This is an amazing induction heater and now you can build your own for fun or as a powerful tool. I have put together an extensive tutorial at with schematics for building a 3 and 12kw unit. You'll be able to instantly melt steel aluminum and copper. You can use this for brazing, melting and forging metals. You can use this for casting, too. The tutorial covers theory, components and assembly of some of critical components. The tutorial is large. I will go over the main steps here to give you an idea of what goes into a project like this and how to design it so you don't blow any mosfets or IGBTs.

If you wish, you can refer to the link above. This Instructable presumes you have a good understanding of electronics and induction heaters. Let's begin.

As an aside, I have put together a very accurate low-cost cryogenic digital thermometer. Watch me put it up against a standard name-brand using liquid nitrogen for the test.

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Step 1: Components

Picture of Components

The basic components are the inverter, driver, coupling transformer and RLC tank circuit. I'll show you the schematics in a little bit. Let's start with the inverter. This is an electrical device that changes the direction of DC current to AC current. For a high-power unit this must be robust. Above you can see the shielding that is used to protect the mosfet gate drive from any stray EMF. Stray EMF causes noise, which results in high-frequency switching. This leads to overheating and failure of the mosfet.

The high-current traces on the circuit board are underneath. Many layers of copper are used to allow them to carry over 50A of current. You do not want them overheating. Also note the large aluminum water-cooled heat sinks on each side. This is needed to remove the heat generated by the mosfets. I originally used fan-cooling, but to deal with this power I have small pond pumps moving plain water through the aluminum heat sinks. As long as the water is clean there should be no conduction. I also have thin mica pads underneath the mosfets to ensure there is no conduction through the sinks.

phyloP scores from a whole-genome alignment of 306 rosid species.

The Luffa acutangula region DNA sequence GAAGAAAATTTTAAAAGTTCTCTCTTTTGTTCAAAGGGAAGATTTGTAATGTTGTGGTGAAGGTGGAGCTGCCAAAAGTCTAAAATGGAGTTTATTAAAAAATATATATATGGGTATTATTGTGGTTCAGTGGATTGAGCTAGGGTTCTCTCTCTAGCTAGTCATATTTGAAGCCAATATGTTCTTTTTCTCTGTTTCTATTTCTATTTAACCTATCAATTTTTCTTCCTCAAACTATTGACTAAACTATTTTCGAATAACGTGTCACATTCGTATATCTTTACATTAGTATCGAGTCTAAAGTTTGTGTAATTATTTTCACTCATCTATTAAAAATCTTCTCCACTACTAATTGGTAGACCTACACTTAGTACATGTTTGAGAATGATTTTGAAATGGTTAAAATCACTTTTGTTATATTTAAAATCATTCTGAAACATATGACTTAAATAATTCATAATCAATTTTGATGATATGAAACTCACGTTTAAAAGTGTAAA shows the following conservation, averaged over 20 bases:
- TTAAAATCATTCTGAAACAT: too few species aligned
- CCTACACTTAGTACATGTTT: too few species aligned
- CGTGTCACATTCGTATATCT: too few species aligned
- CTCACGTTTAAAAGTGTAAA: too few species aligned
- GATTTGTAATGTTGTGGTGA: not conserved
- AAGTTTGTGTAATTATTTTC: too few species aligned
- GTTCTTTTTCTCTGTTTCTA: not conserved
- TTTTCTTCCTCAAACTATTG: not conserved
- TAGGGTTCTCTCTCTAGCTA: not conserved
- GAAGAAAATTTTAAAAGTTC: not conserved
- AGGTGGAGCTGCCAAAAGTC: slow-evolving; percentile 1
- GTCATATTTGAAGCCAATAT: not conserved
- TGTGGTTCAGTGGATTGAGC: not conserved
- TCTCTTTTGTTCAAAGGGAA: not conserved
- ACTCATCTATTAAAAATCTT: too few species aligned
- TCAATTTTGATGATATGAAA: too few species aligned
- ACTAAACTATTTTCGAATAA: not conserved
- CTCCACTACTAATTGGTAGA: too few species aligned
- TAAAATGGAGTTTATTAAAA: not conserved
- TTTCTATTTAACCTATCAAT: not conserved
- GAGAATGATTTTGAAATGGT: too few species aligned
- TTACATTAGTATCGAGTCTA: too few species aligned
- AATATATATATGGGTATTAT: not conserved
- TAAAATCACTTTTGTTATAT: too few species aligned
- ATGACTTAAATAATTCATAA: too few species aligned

sina majidi3 months ago


thanks for your article

the schematic picture isn't clear

i can't find details on the schematic

please send me your schematic,it's very emergency :D

at last i wish secsusfully for you

trinijay7 months ago

I have been looking for some more information about your driver, it seems strait forward expect the program, sketch you make for your arduino. I found some old forums you've posted on but nothing useful to me. PM me or email me if you don't want to make it public,

I'm looking at yours as an footstep to use for the 30Kva induction driver. I know some modifications are needed but starting with the knowledge of your driver is a great asset

For credibility this is my website, and I'm making this on behalf of a makerspace i am with.

the sketch for the arduino programming is all I really need

bpark10009 months ago

How do you prevent the cooling water electrolyzing and corroding the tubing? When I built a 4KW heater, I ran the water through the secondary of the transformer (one turn sheet brass 4" wide 3" diameter), then through the work coil. So there was no voltage applied to the water, other then a small resistive component.